I rode 52.5 km in right around two hours. I decided to take a chance on the road straight north of town -- the one where the heavy-duty construction was underway last weekend. The construction is finished, and not only that, but they actually cleaned up the mess they'd made, removing the chunks of tar and bits of gravel and mounds of dirt. I don't know how they did it, but I was pleasantly surprised. This road has three decent-sized hills, which I really love riding up, so I was happy to do that again today. Next I rode to the airport and then up the big hill and onto Deer Trail. I rode west as far as Roller Coaster Road and took that north, climbing up and up, roller coaster style, until I reached the "Pavement Ends" sign. Turned around and rode back, mostly downhill this time. Then back to the main road and into town.

On my way north I saw a deer standing on the road. He (yes, it was a buck) was in the shadows and when I saw him my first thought was, "A deer." A second glance and I thought, "No, it's a fallen tree or something." A third look confirmed that it was indeed a deer. Unfortunately, just then a car came along, frightening him off into the bush. The car driver shared an appreciative smile with me, making me feel less antagonistic about his scaring the deer away.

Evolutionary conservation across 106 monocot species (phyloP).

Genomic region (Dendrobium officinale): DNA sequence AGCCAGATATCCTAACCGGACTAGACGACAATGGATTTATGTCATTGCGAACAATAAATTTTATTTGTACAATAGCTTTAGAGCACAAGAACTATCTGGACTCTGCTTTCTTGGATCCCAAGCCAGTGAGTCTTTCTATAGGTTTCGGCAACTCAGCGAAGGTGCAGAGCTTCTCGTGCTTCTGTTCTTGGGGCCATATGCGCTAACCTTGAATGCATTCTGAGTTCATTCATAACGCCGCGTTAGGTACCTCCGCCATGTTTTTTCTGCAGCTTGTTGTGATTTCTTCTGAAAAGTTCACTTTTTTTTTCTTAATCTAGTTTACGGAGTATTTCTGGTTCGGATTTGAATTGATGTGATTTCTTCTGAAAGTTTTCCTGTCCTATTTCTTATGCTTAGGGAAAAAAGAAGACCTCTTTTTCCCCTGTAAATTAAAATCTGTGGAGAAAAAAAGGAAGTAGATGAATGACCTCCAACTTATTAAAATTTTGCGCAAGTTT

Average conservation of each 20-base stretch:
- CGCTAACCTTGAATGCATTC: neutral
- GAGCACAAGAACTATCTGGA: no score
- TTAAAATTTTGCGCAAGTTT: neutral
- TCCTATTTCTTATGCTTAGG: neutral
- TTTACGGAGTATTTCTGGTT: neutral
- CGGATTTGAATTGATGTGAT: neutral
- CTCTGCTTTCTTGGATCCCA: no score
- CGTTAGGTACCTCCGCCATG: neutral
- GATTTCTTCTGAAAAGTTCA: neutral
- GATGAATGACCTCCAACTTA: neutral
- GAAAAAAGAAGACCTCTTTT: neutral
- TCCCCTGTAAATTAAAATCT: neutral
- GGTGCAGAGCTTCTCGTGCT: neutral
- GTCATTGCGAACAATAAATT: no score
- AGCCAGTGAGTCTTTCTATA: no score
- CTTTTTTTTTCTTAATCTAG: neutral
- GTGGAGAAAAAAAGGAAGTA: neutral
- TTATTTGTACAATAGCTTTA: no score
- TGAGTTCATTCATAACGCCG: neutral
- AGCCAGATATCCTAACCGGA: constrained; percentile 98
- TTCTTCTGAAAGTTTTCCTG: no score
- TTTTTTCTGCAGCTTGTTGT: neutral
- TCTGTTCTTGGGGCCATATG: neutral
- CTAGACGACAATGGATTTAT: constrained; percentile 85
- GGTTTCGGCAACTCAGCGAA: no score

rules for overtaking a middle-aged woman riding a bike that is clearly inferior to yours...

OR: The Dale Carnegie Cycling Etiquette Course summarized 

I got passed again today riding west along Airport Road. This is getting to be a habit; it's the third time in three rides. 

All three riders were fit males on expensive-looking road bikes, so I had no reason to feel ashamed, but I am convinced they all graduated with honours from the above-mentioned program.

The basic tenets of the program seem to be as follows:
1) sneak up on the woman
2) pass her slowly and make some sort of complimentary remark or gesture. This can be sweetly condescending or matey.
3) perfect a foreign accent. Any accent will do, but Dutch, English and French are preferred
4) ride in front of her for a while, allowing her to benefit from your drafting prowess
5) take off!

Here is how the men I encountered put their training into practice:
Guy #1 -- takes a l-o-n-g time to catch up to me. When he does, he smiles and says in a charming Dutch accent and a respectful tone of voice, "You're doing pretty good on dat bike." (I was riding Miranda, my refurbished mountain/hybrid bike, that day.) Rides in front of me for a stretch and then takes off to pass another unwary rider.